1:35 — Shannon::All brands and departments served on Hilton Worldwide Social Media Committee.

1:36 — Shannon::Rollout. Social media manager and committee. Standards and best practices Web site. Hotel-specific strategies

1:36 — Shannon::268 passed first round for social media manager hire

1:37 — Shannon:: Exec teams to brand managers to technical to Web analytics on committee. HR. Legal

1:38 — Shannon::Used internal site/wiki for Standards and Best Practices Web site

1:39 – Shannon:: Online resource includes content related to Strategy. Process. Exploration. Measurement

1:40 — Shannon:: Measurement important. Maestro tool allows to measure what guests are saying and respond.

1:43 — Shannon::Research. Maestro data. Industry specific.

1:44 — Shannon::Socialgraphics. Only 9 percent editing info. 1 percent producing on YouTube etc.

1:45 — Shannon::Set goals. Work with Analytics to track success

1:46 — Shannon::Select sites. Long way to go from a global perspective.

1:47 — Shannon::Provided a brand checklist. Luxury different from other services.

1:48 — Shannon::Using Yammer internally. Share research. Share questions.

1:49 — Shannon::Rolled out last week. Working on online training modules. Want templates. really good job so far.

Questions and Answers

Q: Phil from Domino’s Pizza. How build?

A: Symphony is brand of tool. Not in-house.

Q: Kevin Dugan of Empower: Social Media aleady underway. How splintered?

A: Very splintered. Some hotels had friend pages created. Tried show best practices and give tools to help them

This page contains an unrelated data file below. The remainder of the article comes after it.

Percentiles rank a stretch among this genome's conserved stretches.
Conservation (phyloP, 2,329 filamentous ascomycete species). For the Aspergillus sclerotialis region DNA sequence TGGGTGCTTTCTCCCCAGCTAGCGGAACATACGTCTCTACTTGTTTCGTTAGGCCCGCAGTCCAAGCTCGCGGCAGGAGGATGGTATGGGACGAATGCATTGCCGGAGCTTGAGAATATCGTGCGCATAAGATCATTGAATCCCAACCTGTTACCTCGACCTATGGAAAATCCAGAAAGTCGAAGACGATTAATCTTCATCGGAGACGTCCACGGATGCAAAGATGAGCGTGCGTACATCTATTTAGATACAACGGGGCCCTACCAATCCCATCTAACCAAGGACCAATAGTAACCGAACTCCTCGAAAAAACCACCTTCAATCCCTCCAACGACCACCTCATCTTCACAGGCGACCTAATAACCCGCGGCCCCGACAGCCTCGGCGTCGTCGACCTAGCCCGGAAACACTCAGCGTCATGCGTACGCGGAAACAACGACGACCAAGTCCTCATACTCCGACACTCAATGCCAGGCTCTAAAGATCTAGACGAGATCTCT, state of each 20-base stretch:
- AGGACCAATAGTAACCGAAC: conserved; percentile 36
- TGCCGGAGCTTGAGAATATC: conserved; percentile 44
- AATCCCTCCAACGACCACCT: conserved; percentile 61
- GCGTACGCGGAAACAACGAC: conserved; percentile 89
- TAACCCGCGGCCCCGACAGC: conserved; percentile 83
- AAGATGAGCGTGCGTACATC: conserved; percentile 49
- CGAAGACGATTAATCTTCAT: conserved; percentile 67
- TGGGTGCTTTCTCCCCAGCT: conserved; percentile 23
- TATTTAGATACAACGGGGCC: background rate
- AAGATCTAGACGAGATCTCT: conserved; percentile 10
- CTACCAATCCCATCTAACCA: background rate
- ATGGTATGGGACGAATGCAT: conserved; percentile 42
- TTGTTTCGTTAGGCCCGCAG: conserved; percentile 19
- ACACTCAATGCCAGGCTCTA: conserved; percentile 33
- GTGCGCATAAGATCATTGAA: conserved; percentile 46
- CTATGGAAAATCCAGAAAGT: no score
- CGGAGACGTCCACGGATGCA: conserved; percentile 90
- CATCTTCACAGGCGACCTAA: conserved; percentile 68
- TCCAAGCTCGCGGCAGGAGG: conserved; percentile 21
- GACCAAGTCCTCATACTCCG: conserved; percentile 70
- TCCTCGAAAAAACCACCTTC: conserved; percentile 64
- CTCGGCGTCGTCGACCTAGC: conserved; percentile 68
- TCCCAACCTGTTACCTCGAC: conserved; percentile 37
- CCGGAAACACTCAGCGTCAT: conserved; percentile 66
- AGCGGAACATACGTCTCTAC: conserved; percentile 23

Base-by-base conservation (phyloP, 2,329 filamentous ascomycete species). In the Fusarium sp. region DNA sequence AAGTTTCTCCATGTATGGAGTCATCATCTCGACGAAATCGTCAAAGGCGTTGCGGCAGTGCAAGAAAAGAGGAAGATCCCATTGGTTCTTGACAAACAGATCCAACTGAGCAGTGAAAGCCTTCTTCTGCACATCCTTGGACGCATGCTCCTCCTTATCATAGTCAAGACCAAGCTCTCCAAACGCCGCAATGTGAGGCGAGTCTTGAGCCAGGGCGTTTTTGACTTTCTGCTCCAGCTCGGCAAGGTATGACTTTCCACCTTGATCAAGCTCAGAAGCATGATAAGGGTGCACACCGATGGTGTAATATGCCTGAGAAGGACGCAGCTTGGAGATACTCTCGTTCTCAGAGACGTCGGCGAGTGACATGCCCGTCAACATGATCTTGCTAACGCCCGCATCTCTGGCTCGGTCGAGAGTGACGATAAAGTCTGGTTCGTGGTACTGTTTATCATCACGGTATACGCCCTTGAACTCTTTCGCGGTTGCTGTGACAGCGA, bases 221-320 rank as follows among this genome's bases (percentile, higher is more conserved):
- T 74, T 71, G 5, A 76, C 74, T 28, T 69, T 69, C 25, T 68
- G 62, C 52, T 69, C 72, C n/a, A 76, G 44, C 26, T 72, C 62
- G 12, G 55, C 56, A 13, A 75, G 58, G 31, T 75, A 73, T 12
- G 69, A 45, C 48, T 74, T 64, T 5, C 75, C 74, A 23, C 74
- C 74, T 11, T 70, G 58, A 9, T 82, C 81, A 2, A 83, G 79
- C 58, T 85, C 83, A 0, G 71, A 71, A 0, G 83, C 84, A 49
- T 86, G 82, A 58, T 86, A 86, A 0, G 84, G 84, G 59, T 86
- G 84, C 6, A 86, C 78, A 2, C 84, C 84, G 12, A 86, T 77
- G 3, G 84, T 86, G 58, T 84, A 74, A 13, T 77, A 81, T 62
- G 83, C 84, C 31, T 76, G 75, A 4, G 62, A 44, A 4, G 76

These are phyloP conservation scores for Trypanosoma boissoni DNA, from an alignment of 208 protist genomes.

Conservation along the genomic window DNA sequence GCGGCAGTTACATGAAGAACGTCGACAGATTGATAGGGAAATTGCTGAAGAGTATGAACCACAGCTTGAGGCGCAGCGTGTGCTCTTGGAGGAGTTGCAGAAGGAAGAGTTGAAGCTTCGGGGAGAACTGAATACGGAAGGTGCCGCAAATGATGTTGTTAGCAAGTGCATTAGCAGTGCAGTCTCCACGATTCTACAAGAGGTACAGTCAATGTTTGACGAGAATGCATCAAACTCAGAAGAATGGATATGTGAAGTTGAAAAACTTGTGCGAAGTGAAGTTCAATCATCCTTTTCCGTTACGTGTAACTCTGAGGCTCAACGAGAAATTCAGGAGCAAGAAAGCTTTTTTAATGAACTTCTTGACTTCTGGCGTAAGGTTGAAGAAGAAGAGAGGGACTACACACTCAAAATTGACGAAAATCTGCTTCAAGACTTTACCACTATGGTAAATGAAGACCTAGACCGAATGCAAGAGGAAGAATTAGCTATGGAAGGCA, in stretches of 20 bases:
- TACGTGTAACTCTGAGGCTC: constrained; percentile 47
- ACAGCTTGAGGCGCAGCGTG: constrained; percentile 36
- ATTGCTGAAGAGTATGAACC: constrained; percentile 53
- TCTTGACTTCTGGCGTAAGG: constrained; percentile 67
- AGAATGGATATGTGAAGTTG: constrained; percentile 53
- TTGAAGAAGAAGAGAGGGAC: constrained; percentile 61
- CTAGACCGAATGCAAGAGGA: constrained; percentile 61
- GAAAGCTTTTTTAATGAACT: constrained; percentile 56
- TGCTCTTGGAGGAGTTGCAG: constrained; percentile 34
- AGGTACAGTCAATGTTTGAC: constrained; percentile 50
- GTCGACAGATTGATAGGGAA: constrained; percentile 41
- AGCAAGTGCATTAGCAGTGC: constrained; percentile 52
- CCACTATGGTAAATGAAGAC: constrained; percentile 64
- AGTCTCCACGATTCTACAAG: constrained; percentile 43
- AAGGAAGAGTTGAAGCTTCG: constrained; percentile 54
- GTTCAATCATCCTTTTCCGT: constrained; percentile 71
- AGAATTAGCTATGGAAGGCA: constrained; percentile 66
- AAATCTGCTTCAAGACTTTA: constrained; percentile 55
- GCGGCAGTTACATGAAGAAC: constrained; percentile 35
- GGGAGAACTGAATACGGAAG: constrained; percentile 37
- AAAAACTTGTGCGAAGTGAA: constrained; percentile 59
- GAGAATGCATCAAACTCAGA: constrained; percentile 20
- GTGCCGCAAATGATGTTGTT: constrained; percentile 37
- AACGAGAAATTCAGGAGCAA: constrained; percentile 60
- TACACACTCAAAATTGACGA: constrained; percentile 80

Q: Experience with Yammer?

A: Started with wiki. Lot of brands already were on Yammer.

Q: Hotels fare against others?

A: Our guests are more prevalent in the space than we are.

Q: Are they also media spokespeople?

A: Brand is combo of marketing/pr. Can talk to any media. Learned from committee approach to get people who understand the space and passionate about it.

Q: KPI’s at enterprise level?

A: Want to. Is Phase 2.

12:37 p.m. — Seated here in a side conference room at the Duke Energy Center. Three technical people and two speakers ready to go. Organizers say about 200 people have signed up for the event. Said hello to Krista Neher and Kevin Dugan — two of Cincinnati’s top social media experts — and Margo Rose, a HR specialist who has embraced social media. Have been trying out my Droid, too. (Uploading photos to Twitter and Facebook.) Today, I get the honor of covering Track 2 at BlogWell Cincinnati at the Duke Energy Convention Center! We’ll learn how big brands are using social media.

10:50 a.m. —


The track’s speakers include:

1:30 p.m. Shannon McDowell, Director, Web Site Management and Communication at Hilton Worldwide